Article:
This fight also features slow motion flying tongues. We see the tongue spikes in flight and seeing them actually lessens the scenes tension because they look so unconvincing. During the fight Azura takes her time removing the three one by on and like anyone wanting a fight to the death Miranda goes ahead and waits patiently for her to do this.

The built tension just dies.

The fight is full of jumps and dives but the choreography is not tailored to the fighting style of the Hybrids, which, given their established propensity for speed and incredible strength , should have been fast and brutal. We hear a lot of hissing and are treated to awkward posing and pointless arm waving but little actual fighting.

A short detour into an incomplete look at the characters.

Azura. She shows up as a Goth Nun near the start of the film once the leads have reached Mexico ,where we are treated to some awful CGI roof leaping.

Later we see here in bed with Fisk and the reason for her attacking Hollander is hand waved away. "Oh , you tried to kill a man I greet as an old friend, never mind" not even a slap on the wrist.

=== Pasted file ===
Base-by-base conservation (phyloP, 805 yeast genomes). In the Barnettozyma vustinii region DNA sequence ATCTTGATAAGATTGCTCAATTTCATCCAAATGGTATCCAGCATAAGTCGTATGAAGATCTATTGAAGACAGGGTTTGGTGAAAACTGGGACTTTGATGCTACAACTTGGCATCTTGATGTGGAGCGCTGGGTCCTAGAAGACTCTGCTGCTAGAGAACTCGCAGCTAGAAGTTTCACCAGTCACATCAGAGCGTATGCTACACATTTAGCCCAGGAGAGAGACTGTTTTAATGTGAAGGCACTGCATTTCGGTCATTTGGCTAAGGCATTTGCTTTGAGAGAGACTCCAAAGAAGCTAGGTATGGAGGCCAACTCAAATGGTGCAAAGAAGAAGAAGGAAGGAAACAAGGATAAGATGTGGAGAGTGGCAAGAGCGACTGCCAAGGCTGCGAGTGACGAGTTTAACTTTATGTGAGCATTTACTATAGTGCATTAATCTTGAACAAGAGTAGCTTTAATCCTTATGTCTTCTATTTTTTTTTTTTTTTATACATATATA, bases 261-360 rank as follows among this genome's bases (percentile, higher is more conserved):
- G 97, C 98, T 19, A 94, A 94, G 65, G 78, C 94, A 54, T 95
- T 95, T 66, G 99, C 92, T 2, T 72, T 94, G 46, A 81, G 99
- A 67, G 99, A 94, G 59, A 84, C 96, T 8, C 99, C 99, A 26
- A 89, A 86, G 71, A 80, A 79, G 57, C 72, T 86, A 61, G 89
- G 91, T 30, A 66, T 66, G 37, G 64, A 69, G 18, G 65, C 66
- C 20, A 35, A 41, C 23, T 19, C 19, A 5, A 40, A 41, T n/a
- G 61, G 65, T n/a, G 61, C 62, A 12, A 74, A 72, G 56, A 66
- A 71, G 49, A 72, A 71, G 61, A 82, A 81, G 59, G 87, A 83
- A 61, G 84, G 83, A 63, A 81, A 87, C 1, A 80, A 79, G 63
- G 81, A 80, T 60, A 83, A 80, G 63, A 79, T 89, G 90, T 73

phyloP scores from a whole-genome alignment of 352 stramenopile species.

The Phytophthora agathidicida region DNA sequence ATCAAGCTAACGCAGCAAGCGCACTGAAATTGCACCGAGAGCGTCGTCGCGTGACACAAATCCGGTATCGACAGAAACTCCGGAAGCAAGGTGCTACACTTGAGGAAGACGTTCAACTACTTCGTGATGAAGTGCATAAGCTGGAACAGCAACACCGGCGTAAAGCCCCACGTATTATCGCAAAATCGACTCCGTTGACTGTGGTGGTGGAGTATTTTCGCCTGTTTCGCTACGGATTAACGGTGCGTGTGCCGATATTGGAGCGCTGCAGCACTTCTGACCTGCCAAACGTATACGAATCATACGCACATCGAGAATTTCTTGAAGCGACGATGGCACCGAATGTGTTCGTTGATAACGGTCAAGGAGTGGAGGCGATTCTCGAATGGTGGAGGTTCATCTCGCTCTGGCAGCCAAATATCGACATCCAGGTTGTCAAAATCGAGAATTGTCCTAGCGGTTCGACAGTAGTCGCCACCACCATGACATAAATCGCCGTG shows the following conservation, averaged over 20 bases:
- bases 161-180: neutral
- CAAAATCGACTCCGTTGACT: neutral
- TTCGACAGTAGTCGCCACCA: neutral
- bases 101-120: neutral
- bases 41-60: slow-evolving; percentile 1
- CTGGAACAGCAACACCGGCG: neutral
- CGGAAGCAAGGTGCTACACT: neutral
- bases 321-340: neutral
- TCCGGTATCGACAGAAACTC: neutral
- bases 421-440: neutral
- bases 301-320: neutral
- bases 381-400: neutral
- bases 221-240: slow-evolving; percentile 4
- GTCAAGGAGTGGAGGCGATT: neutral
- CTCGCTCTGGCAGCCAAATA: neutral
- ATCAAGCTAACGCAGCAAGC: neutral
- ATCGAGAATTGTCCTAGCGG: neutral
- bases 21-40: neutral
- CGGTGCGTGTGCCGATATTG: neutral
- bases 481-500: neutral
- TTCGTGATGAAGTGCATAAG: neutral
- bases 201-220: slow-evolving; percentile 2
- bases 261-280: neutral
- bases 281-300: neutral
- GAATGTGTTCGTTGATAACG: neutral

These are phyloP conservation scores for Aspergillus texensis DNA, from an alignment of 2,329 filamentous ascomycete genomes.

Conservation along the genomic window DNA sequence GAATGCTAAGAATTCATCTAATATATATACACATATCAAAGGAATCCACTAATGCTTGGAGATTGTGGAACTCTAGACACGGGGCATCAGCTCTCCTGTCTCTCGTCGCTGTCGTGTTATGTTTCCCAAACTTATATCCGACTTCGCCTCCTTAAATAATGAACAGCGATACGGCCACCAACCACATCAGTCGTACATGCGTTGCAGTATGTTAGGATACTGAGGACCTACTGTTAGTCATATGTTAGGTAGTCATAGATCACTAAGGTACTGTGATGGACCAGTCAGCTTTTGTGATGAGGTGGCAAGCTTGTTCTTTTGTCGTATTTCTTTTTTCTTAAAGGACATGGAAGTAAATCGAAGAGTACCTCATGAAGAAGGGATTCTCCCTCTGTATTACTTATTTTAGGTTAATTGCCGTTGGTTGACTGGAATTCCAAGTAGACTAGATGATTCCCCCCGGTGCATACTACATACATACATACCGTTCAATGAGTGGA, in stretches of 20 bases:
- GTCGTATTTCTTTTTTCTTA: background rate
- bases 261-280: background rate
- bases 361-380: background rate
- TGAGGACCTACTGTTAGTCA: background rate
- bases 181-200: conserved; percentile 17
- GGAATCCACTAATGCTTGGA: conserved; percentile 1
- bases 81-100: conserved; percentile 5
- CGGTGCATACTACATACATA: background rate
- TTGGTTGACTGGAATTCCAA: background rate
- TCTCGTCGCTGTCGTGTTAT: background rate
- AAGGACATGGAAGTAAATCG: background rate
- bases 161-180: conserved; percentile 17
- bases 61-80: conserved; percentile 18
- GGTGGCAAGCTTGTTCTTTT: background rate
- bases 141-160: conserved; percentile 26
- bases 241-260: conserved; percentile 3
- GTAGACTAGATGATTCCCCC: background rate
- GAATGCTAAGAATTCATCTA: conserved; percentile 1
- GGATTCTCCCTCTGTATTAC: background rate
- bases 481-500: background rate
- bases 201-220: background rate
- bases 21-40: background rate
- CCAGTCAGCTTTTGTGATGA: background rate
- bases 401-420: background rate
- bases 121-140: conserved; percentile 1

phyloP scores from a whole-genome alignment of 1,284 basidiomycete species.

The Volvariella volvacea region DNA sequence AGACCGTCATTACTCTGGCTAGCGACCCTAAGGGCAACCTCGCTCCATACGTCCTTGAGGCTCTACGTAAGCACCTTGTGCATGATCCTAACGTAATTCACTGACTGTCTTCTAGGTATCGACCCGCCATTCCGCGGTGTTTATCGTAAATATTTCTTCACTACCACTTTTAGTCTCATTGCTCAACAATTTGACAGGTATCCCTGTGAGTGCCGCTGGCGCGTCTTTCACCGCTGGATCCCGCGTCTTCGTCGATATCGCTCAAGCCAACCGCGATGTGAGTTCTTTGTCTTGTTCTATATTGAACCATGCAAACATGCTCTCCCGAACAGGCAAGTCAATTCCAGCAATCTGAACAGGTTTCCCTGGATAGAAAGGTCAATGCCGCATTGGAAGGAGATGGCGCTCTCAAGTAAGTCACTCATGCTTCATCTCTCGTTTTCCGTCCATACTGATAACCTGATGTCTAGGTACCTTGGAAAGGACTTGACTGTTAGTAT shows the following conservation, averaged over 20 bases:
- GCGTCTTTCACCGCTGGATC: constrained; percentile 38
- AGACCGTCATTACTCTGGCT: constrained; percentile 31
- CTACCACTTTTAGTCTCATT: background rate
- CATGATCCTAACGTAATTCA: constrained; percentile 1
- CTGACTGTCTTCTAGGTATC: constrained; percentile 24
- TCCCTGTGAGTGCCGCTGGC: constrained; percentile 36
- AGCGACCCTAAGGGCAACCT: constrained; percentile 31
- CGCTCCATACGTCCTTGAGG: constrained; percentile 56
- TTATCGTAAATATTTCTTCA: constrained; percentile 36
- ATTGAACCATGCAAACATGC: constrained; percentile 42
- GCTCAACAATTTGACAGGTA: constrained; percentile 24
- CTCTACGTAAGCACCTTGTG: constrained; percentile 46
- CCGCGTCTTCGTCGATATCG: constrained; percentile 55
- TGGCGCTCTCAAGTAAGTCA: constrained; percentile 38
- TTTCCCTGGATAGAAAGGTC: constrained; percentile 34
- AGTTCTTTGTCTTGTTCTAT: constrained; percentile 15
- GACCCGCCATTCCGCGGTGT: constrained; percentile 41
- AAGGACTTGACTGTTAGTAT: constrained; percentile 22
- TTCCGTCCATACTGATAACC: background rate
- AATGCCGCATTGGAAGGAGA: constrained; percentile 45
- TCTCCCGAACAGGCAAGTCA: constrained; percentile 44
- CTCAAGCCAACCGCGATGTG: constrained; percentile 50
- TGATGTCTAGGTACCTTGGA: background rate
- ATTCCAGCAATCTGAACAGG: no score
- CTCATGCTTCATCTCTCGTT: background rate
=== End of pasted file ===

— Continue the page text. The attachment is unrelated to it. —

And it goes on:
When she attacks Hollander in the church she stands rabbit-in-the-headlights and is crushed by a massive cross. This is a creature that can jump , from standing , twenty to thirty feet. I sigh with disappointment every time a convenient piece of scenery is used to kill a previously unstoppable character in any film

Her character does very little talking and while we easily ascertain that she harbours a deep loathing of the Leads there is little justification show for this.

Fisk: Fisk is an amoral profiteer, Dr Frankenstein shorn of humanity. He feeds off the greed and suffering of others and treating his creations like playthings Roger Cudney does a good job of playing the hedonistic cliché but he is a two dimensional character and really acts as more of a plot device than as a character.

Hollander: His motivations are clear up to when he sets a cab driver alight and kidnaps a violent female con artist to kill in order that he can prolong Miranda's life.